A friend of mine asked me if a deceased's shoes should be disposed of, and if so - why.

3 Answers 3


Here's where I am so far:

I found that Nitei Gavriel in (Availus vol 1 Chapter 132 pp 714-715) discusses this matter, and basically the ruling is that should not wear the shoes of a mais, but rather dispose of them - because of Sakana (Danger)

As to why specifically wearing the shoes of a mais (as opposed to garments etc) is a danger - the Nitei Gavriel bring 2 reasons:

1) Shoes contain sweat from the feet of the mais (Keter Shem Tov)

2) This could bring about the wearer of the shoes to dream about the mais taking them back... which is a bad sign (as per the dream sugiah in the Gemara Brachot 57b) - (Koret HaBrit)

This probably answers my question, but I'm still not sure I fully understand the above reasons..

also: is the above mentioned danger a spiritual one or a physical one?

  • as there are no other better answers I'll mark this as the accepted answer
    – Danield
    Oct 20, 2012 at 19:31
  • see my answer for a number of lenient sources which end up reversing the conclusion of your answer. Respectfully.
    – mbloch
    Dec 27, 2015 at 11:49

There are many Jewish customs that stem from the desire to avoid anything associated with death. See here.


This link answers the question more specifically.

To summarize:

This particular custom comes from the Sefer Chasidim, and there are various interpretations as to the rationale.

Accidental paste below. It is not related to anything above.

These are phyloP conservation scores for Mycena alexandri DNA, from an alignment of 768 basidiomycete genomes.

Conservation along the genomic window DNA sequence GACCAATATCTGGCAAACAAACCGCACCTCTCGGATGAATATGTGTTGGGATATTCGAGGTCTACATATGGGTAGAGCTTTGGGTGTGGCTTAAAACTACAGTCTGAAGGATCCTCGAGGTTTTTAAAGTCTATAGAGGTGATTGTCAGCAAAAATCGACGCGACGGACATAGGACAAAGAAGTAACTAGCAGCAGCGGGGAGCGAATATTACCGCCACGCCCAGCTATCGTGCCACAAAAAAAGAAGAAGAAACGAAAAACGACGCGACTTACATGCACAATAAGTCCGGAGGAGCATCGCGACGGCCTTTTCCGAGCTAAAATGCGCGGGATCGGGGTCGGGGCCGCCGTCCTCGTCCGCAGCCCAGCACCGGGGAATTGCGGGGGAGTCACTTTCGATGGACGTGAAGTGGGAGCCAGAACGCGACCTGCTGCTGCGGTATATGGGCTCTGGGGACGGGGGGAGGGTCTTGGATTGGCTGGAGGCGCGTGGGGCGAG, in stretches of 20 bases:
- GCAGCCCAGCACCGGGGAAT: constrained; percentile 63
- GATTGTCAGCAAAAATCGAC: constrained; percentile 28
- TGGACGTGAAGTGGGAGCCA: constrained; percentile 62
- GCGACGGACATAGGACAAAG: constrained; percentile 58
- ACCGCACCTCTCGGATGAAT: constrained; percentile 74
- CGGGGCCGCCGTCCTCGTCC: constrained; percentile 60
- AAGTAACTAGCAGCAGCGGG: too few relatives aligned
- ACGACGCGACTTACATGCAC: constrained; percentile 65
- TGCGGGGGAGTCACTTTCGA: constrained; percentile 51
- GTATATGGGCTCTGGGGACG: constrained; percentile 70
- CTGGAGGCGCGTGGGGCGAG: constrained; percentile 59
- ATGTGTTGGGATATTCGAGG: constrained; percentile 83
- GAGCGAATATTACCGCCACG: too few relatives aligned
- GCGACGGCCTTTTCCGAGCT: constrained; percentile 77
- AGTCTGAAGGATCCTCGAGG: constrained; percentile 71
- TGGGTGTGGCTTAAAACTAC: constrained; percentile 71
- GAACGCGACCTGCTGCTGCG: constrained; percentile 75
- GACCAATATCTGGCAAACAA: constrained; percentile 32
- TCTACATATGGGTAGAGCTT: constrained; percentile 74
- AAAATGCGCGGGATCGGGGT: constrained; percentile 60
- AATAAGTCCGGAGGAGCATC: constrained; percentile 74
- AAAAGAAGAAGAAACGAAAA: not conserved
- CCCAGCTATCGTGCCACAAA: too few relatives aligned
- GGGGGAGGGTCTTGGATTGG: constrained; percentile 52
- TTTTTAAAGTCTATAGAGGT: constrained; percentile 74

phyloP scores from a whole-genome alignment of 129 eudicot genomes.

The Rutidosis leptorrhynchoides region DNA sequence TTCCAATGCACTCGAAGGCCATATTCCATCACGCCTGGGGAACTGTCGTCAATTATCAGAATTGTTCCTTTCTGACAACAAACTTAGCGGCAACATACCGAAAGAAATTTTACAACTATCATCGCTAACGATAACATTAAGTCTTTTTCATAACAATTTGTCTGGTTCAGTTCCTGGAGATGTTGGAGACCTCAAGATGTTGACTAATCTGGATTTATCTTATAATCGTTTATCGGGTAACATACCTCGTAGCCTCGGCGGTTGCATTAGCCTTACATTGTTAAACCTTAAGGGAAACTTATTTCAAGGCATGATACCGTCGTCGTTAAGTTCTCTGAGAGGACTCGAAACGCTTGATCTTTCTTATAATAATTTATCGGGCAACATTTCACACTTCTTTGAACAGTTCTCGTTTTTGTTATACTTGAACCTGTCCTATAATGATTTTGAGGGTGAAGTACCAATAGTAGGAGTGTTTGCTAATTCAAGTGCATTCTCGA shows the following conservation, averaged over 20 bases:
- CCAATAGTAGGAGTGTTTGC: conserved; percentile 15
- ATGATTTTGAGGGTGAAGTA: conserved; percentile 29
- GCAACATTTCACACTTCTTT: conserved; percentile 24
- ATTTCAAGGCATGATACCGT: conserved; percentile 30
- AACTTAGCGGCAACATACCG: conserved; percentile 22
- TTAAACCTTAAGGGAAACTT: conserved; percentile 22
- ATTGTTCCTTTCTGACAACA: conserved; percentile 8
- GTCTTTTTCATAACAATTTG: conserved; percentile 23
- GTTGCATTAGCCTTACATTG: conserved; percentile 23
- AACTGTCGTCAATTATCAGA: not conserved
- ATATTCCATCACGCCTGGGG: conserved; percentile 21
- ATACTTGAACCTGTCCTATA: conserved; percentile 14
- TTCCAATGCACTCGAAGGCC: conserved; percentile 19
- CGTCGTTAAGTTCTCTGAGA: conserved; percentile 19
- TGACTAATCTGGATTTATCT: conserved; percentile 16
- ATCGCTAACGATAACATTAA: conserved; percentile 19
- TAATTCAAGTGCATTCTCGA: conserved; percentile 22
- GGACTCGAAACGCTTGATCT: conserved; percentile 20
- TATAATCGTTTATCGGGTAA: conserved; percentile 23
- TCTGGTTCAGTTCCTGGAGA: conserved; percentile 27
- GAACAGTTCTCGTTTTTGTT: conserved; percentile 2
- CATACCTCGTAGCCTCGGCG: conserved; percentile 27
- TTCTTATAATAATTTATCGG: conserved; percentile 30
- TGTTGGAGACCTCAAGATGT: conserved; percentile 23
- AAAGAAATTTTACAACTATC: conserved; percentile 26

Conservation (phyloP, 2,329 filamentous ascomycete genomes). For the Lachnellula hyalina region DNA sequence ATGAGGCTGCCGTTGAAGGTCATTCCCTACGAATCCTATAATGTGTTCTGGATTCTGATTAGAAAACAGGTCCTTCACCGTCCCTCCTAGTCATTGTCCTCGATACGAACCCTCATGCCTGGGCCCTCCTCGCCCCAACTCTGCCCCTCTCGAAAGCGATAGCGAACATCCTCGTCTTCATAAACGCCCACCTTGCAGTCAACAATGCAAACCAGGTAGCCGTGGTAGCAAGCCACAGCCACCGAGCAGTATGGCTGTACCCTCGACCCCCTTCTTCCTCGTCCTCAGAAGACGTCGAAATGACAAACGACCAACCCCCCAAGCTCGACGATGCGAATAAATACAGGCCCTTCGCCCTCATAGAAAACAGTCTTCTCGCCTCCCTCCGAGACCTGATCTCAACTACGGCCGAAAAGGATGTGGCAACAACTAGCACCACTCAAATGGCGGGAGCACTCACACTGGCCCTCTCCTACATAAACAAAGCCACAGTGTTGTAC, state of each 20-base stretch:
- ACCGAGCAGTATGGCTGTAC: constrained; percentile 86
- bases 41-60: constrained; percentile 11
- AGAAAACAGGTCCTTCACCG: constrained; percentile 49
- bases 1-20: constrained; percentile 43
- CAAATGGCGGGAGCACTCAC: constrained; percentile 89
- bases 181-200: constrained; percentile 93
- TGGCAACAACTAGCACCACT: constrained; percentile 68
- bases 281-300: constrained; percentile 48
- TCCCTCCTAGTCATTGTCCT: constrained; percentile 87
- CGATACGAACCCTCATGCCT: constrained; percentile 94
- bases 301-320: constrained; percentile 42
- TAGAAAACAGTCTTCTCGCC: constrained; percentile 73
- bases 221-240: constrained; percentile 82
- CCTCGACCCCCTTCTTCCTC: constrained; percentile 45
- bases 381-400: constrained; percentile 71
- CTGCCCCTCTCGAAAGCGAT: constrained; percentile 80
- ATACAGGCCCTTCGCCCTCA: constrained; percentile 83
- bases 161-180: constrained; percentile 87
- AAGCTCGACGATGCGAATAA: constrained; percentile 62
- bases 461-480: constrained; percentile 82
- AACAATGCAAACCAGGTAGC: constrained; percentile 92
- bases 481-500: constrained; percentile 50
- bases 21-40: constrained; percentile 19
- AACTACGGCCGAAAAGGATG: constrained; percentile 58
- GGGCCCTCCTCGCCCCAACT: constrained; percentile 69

1. The Talmud says that a dream in which a dead person comes to take back an object is a good omen unless the object is shoes. Therefore we don't take their shoes in order to avoid causing a bad omen in a dream. According to this reason, the prohibition applies to all shoes but not to socks. Used shoes would presumably be okay because we don't know that the previous owner is dead and therefore won't cause the bad omen.

  2. The leather of the shoes may absorb contagious disease from the deceased and spread it to the wearer. It seems to me that this reason would apply to socks as well, but could be rectified if they were sanitized.

  3. The custom refers to shoes made of a deceased animal that died from a contagious disease and the problem is contracting it from the contaminated leather. According to this view, there is no problem wearing the shoes of a deceased person.

  • Is the one mentioned in the question one of them?
    – Double AA
    Dec 7, 2012 at 19:16
  • I have edited the answer to more directly address the question.
    – Baruch
    Dec 7, 2012 at 19:46

In a recent Friday radio Q&A program, R Avraham Yosef (previously Chief Rabbi of Holon, son of R Ovadia Yosef) said explicitly there was no prohibition of wearing a deceased person shoes, except for those he was wearing at the time he passed away. I now found the reference to Yalkut Yosef 21:11 here.

This is in line with the third opinion cited from chabad.org. See also here from the view of R Moshe Feinstein ("permitted unless wearer died from contagious disease") and R Shmuel Wosner (permitted)

Personal opinion: throwing the shoes away rather than donating them might actually be a transgression of the aveira of baal tashchit.

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